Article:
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Posts for: July, 2018

By Affiliated Foot & Ankle Care
July 25, 2018
Category: Foot injury
Tags: ankle sprain  

The hot spells we’ve been having here in Edison and Monroe have our patients at Affiliated Foot & Ankle Care flocking to the Jersey shore to cool off. Going to the beach is a great way to spend a summer day but it can be quickly ruined if you injure your foot. Below are some common foot problems that can occur at the shore and how to avoid them:

Burns—there’s more than one way to burn your feet at the beach. Blacktop, boardwalks and sand can all reach high enough temperatures to burn the soles of your feet. When the thermometer reads 90 degrees the sand can heat up to over 120 degrees and this is high enough to cause second and even third-degree burns. If the sand feels hot, don’t try to make it to the water. Stop and put on flip-flops or water shoes. If you do burn your feet, soak them in cool water. If the burn is bad enough to blister, wrap loosely in a towel. Then call our Edison, Monroe or Monmouth Junction office at 732-662-3050 and come in so that one of our podiatrists, Dr. Varun Gujral or Dr. Nrupa Shah can provide the proper care. Your feet are also susceptible to sunburn and require a water-resistant sunscreen with an SPF of at least 30. Remember to reapply sunscreen after you’ve been in the water.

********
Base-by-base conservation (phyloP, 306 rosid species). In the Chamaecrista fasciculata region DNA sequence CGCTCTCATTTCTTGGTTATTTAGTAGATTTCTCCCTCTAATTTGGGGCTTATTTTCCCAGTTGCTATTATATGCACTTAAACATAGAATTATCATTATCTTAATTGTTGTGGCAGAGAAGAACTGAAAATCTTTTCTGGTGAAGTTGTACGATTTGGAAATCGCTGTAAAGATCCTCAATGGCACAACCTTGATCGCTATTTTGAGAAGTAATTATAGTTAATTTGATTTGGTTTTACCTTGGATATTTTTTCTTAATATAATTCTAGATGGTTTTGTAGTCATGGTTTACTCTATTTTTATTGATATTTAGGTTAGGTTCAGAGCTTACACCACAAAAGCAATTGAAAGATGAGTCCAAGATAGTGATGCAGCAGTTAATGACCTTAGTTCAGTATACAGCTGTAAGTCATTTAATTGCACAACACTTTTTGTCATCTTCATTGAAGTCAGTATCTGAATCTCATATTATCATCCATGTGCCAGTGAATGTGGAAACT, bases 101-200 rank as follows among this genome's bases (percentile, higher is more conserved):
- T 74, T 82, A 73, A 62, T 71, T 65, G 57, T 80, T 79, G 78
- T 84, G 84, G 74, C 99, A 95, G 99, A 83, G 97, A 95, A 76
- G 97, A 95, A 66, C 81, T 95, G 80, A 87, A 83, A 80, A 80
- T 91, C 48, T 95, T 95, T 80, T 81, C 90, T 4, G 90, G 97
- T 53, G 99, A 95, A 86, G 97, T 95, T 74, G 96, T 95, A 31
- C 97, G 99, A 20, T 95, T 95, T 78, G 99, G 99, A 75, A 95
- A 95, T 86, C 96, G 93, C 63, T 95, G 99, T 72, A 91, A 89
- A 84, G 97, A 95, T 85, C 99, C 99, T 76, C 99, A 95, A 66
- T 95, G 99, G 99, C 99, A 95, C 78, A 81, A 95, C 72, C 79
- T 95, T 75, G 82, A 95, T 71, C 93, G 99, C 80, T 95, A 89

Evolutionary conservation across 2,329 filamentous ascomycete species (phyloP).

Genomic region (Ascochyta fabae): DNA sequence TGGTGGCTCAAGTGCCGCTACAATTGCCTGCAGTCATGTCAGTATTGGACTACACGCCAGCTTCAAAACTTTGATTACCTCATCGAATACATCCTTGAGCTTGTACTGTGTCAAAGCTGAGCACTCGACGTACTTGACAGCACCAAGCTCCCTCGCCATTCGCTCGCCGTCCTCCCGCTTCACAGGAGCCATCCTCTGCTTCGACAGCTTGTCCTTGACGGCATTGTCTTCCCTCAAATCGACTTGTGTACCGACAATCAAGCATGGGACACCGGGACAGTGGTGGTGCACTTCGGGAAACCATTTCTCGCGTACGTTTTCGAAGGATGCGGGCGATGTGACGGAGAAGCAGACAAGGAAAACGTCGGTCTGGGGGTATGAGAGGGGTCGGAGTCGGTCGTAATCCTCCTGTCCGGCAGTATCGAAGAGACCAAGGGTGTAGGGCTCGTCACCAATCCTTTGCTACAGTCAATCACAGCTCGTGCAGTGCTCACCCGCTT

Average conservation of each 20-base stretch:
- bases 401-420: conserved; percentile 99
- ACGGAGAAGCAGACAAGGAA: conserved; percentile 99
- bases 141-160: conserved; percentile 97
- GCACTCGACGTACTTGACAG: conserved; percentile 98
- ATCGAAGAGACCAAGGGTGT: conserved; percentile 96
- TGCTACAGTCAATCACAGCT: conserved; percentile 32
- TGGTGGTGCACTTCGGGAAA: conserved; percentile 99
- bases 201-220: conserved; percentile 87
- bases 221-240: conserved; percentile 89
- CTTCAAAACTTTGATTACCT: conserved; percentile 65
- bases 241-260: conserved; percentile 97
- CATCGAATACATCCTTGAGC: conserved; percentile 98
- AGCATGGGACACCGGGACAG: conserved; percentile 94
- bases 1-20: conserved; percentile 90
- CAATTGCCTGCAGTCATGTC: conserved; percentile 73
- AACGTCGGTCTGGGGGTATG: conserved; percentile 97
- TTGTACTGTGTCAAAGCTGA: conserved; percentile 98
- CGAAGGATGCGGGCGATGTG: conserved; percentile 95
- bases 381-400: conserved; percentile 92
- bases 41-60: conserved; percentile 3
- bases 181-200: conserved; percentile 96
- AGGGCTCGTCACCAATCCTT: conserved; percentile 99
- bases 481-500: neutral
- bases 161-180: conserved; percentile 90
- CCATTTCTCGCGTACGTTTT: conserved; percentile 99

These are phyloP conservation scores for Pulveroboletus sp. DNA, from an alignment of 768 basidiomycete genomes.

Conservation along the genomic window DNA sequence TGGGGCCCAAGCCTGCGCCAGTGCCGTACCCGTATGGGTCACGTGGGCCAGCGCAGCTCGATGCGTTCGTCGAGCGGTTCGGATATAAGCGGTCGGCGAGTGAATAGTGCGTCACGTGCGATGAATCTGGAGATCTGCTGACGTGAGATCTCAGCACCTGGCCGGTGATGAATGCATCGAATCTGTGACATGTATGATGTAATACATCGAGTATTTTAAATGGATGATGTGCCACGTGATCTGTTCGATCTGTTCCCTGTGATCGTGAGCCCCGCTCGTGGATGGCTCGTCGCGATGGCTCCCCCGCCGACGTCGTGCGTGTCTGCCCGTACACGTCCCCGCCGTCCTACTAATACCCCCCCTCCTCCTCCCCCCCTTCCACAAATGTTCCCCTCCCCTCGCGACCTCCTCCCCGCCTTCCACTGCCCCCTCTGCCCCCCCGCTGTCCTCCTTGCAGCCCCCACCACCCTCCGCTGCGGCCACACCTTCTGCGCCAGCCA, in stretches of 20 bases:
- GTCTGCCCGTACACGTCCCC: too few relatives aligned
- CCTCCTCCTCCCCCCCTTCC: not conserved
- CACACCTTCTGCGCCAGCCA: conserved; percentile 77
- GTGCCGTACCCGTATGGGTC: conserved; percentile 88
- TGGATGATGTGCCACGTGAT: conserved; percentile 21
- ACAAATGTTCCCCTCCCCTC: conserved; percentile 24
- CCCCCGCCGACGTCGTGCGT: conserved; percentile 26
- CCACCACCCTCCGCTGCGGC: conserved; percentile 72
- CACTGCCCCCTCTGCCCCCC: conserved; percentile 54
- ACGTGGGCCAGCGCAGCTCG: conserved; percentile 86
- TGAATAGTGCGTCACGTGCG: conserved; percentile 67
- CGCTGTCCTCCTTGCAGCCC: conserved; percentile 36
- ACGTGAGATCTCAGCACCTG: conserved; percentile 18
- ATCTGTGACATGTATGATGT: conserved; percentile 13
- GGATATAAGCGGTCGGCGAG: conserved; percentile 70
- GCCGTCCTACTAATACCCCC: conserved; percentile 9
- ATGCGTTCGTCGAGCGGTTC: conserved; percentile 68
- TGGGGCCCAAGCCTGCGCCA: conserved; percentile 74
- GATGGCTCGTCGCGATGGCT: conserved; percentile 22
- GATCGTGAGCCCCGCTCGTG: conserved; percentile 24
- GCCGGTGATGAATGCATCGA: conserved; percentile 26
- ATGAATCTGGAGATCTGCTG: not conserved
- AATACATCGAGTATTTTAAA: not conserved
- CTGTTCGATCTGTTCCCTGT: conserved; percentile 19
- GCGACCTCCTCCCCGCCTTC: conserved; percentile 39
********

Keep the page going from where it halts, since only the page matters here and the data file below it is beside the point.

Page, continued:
Ankle injuries—since the sand gives, creating an unstable surface to walk on there’s an increased risk of spraining your ankle. If you like to take long walks on the beach, go closer to the water where the sand is firmer. If beach volleyball or frisbee is your preferred pastime, pack a pair of sneakers in your beach bag which will at least provide some support for your ankles.

Cuts and wounds—hidden in the sand are sharp shells, glass and can and bottle tops, all of which can puncture or cut your foot. Washed up jellyfish are also a hazard because their stingers still work and can injure your foot if you step on them. Water shoes or flip-flops will help keep your feet safe from these potential dangers. If you do get a cut, clean and bandage it immediately. Don’t go in the water because bacteria that are present can enter the wound and cause an infection.

We hope you enjoy your beach days but if you do sustain an injury, contact us for an appointment promptly so that we can treat it promptly and help you get back to having fun in the sun.


By Affiliated Foot & Ankle Care
July 18, 2018
Category: Pedicures

Remember that game they used to have in children’s magazines—what’s wrong with this picture? At Affiliated Foot & Ankle Care we want our clients who like to get professional pedicures to use those same skills when visiting the nail salon. Fungal toenails, athlete’s foot, and warts are all easily spread by direct contact. A nail salon can be a high-risk zone due to the fact that there are many people there with bare feet. Before getting a pedicure, take a look around the salon to see if you spot any of the following which may be a red flag for an unsafe pedicure: